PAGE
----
Reagan administration officials have decided to exempt the government's most extensive student aid program from federal laws governing discrimination.

Officials said they consider loans granted under the Guaranteed Student Loan program "contracts of guaranty," excluded from coverage under civil rights laws barring discrimination based on race, sex and handicap.

This latest administration turnabout would exclude from federal civil rights enforcement a few hundred schools of business and other proprietary schools whose only federal aid is GSLs, they said.

If those schools wish to discriminate against students in the future, "We can't keep them from doing it," one Education Department official said.

Yet, the administration's new stance doesn't go as far as Secretary of Education Terrel H. Bell had hoped. He wanted the government to change the definition of "federal financial assistance" in civil rights laws to exclude grants to needy students, as well as GSLs, on the grounds that the aid went to students, not directly to the schools.

That would have freed more than 1,000 schools from coverage. But Justice Department attorneys said that would not be defensible legally because the students used the aid for tuition, a benefit for the schools.

Private civil rights lawyers said yesterday they were confident the change on GSLs would be rejected by the courts, but expressed dismay at the administration's continuing apparent insensitivity to minority rights.

The administration's support for tax-exempt status for discriminatory Bob Jones University caused a furor in January.

Margaret Kohn, of the National Women's Law Center, said the latest change "is totally consistent with the administration's repeated actions to cut back civil rights enforcement." She said the switch seems to make it possible for Bob Jones students now to get GSLs.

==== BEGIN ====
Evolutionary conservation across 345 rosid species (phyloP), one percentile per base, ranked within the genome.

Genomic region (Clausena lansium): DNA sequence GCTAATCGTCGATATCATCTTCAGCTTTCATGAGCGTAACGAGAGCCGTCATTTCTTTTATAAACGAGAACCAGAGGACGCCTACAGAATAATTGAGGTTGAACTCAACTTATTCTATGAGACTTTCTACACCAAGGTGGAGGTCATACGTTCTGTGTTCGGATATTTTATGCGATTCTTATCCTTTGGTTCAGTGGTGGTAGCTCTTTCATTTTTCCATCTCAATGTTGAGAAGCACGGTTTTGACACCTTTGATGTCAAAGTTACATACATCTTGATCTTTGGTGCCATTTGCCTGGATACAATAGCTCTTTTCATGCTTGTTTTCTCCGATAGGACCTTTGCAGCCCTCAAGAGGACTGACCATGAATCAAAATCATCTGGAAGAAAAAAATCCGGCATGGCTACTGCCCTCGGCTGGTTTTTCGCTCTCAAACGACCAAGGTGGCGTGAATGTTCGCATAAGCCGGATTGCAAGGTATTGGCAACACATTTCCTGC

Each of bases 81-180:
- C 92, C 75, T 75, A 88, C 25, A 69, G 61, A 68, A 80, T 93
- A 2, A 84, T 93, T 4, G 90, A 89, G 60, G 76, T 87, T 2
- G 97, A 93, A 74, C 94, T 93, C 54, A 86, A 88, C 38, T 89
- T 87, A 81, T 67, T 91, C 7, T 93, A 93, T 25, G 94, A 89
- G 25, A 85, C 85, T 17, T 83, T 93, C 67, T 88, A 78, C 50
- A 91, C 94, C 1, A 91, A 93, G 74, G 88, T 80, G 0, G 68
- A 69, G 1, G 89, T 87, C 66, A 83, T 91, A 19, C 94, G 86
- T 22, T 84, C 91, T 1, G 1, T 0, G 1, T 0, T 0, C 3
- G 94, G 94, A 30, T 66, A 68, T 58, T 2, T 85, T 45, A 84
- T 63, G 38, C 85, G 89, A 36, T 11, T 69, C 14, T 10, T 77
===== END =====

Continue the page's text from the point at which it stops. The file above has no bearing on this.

The first hint of the new position came last Friday in a footnote in a court case involving Grove City College of Pennsylvania.

The school, which has no complaints of discrimination against it, refused to sign federal forms saying it was in compliance with sex-discrimination regulations.

In return, the Education Department tried to cut off the school's federal grants and loan aid.

The college sued to block the cuts, a lower court upheld the school's position, and the case is now in the U.S. Court of Appeals for the Third Circuit in Philadelphia.

In making the policy shift on GSLs, the administration rejected legal arguments followed by earlier Republican and Democratic administrations.

In 1976, for instance, lawyers for Edward J. Levi, President Ford's attorney general, rejected the "contract of guaranty" exclusion. They said that GSLs are covered because the government is paying huge interest subsidies as well as guaranteeing that the bank loans will be repaid.

One official involved in the decision said the Department of Education will soon propose changes in its regulations making it clear that GSLs and other federal loan programs fall within the exclusion and thus aren't covered.

"We haven't been concerned about the number of schools covered," he said. "We're concerned with the breadth of Title IX investigatory and compliance authority...We've taken the smallest step possible."

The administration took more than a year of internal debate to reach its legal position on the Grove City case. The school filed its brief in the court of appeals in December, 1980.

Early last December, Daniel Oliver, general counsel of the Department of Education, noted Justice's legal objections to dropping both grants and loans from coverage.

He argued that the decision should be made on political rather than legal grounds, saying the point made by limiting federal jurisdiction would outweigh the damage of seeming to pull back from supporting civil rights.